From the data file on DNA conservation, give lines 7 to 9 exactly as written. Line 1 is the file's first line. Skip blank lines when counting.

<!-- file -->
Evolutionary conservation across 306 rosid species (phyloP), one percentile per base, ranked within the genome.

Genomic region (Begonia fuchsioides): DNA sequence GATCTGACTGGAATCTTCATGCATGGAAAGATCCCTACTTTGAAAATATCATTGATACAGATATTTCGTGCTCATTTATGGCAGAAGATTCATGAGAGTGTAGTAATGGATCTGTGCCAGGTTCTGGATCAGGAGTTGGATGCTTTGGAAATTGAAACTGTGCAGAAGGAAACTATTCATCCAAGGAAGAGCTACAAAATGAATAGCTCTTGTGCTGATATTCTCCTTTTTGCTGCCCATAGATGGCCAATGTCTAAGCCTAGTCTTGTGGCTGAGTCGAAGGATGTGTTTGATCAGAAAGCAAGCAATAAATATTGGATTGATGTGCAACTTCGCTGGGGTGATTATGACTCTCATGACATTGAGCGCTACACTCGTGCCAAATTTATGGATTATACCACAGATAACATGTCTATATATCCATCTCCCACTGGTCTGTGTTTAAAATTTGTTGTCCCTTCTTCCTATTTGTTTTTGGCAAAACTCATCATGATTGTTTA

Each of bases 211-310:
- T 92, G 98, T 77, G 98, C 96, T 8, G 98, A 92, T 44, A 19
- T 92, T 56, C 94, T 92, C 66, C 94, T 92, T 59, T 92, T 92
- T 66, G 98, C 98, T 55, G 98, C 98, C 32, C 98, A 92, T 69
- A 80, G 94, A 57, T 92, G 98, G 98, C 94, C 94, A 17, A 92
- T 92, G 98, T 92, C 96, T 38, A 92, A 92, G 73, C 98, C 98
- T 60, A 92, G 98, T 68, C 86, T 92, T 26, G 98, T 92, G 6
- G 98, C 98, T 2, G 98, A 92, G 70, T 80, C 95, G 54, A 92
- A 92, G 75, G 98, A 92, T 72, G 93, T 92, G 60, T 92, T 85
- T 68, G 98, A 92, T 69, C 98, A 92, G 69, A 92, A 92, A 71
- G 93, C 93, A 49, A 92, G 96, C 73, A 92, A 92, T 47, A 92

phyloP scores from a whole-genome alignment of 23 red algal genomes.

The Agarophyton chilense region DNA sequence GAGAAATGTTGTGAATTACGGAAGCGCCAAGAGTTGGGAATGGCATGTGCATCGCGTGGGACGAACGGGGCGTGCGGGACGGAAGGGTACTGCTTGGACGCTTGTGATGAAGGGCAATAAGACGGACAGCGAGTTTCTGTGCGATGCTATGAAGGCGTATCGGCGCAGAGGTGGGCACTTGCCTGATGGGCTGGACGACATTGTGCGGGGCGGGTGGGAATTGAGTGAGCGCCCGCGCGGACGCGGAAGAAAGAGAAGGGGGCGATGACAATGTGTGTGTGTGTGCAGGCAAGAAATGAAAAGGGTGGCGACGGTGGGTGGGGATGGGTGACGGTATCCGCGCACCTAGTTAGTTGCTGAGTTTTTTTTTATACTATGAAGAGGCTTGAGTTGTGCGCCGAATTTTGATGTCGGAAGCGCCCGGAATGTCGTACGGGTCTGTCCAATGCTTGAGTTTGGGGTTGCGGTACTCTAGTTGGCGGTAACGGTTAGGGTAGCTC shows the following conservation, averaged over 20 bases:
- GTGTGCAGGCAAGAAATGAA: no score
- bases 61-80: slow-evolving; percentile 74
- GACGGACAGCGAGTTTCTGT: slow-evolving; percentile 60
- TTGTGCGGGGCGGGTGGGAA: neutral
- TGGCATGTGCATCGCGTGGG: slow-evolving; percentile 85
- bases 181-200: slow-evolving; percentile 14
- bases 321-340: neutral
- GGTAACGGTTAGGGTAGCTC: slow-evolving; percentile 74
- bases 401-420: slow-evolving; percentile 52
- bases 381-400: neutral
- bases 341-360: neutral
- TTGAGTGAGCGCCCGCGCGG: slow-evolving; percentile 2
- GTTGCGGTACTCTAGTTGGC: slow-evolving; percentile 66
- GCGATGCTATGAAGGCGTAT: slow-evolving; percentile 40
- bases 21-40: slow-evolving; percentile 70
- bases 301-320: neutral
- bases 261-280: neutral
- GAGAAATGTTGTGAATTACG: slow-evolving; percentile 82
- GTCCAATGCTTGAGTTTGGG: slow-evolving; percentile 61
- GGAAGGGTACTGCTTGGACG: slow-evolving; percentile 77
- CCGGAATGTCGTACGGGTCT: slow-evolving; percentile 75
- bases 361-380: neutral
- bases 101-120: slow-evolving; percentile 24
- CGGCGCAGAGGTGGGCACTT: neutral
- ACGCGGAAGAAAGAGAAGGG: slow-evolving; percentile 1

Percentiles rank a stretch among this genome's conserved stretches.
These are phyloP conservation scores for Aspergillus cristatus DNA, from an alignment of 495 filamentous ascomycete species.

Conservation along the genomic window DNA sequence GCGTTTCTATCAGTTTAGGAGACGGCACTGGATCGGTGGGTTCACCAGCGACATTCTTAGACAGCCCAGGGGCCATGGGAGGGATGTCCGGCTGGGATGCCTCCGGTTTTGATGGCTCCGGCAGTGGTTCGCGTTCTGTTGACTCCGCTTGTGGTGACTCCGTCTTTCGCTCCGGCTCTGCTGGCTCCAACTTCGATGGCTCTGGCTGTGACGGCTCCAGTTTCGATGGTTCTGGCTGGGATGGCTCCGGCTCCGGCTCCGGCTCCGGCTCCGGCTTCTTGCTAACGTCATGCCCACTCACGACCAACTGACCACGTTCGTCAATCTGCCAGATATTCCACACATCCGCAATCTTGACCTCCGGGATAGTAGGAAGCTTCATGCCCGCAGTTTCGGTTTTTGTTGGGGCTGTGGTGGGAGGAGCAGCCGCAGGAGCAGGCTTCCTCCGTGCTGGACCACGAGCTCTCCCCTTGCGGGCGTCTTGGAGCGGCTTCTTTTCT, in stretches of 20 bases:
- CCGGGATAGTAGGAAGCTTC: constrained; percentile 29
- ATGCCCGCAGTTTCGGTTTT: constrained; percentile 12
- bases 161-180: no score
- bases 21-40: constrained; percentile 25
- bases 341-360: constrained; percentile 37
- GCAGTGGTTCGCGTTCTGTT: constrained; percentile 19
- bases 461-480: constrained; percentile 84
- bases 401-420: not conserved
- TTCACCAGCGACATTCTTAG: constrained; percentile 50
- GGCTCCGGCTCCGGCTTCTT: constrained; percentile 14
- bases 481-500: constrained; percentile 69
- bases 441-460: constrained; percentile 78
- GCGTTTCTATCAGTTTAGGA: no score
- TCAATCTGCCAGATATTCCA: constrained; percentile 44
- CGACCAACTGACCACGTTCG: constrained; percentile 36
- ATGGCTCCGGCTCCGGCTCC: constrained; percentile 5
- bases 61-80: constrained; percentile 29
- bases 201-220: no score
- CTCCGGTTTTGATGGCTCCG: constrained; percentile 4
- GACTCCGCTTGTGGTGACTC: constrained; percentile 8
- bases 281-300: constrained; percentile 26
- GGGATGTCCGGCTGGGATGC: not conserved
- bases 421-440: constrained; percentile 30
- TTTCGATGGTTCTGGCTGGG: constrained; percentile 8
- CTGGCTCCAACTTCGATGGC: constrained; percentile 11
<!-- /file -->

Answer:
- A 80, G 94, A 57, T 92, G 98, G 98, C 94, C 94, A 17, A 92
- T 92, G 98, T 92, C 96, T 38, A 92, A 92, G 73, C 98, C 98
- T 60, A 92, G 98, T 68, C 86, T 92, T 26, G 98, T 92, G 6